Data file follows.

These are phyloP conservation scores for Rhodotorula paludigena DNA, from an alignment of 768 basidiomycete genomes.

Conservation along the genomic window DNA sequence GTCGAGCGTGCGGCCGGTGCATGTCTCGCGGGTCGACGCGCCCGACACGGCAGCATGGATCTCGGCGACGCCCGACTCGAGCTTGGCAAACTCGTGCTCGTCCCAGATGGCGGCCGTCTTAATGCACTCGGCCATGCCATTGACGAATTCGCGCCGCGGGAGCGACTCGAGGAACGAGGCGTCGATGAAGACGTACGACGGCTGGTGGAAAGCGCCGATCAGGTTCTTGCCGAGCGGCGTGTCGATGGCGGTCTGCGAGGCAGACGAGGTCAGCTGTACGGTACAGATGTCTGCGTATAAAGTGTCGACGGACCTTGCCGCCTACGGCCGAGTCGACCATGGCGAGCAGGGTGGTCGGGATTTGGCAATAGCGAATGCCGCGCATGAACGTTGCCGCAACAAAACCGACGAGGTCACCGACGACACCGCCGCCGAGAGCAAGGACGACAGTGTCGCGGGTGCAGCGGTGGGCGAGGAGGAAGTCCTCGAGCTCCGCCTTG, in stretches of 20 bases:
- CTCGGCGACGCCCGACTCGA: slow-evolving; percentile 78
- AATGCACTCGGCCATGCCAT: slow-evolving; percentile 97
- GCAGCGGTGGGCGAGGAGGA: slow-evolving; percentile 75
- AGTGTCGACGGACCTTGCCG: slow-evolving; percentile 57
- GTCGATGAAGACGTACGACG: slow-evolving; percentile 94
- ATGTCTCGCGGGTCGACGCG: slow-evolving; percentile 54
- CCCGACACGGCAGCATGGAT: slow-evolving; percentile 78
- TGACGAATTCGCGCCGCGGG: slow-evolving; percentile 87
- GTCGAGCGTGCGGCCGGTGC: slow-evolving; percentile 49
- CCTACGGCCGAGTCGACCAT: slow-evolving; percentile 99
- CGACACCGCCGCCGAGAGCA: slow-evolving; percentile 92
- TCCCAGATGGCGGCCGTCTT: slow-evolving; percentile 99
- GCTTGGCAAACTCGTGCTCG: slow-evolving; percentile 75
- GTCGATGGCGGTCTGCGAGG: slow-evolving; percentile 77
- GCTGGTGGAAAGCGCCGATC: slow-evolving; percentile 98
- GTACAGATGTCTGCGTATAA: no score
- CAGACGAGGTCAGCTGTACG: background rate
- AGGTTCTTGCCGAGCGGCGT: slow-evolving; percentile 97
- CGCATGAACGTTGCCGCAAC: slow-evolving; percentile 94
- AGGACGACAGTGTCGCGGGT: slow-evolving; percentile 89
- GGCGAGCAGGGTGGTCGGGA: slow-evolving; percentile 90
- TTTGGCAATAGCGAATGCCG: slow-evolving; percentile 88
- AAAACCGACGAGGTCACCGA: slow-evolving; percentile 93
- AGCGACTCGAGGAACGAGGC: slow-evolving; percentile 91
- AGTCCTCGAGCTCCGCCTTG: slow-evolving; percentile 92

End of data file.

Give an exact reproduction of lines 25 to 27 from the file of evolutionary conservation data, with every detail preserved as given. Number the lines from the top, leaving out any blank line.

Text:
- AAAACCGACGAGGTCACCGA: slow-evolving; percentile 93
- AGCGACTCGAGGAACGAGGC: slow-evolving; percentile 91
- AGTCCTCGAGCTCCGCCTTG: slow-evolving; percentile 92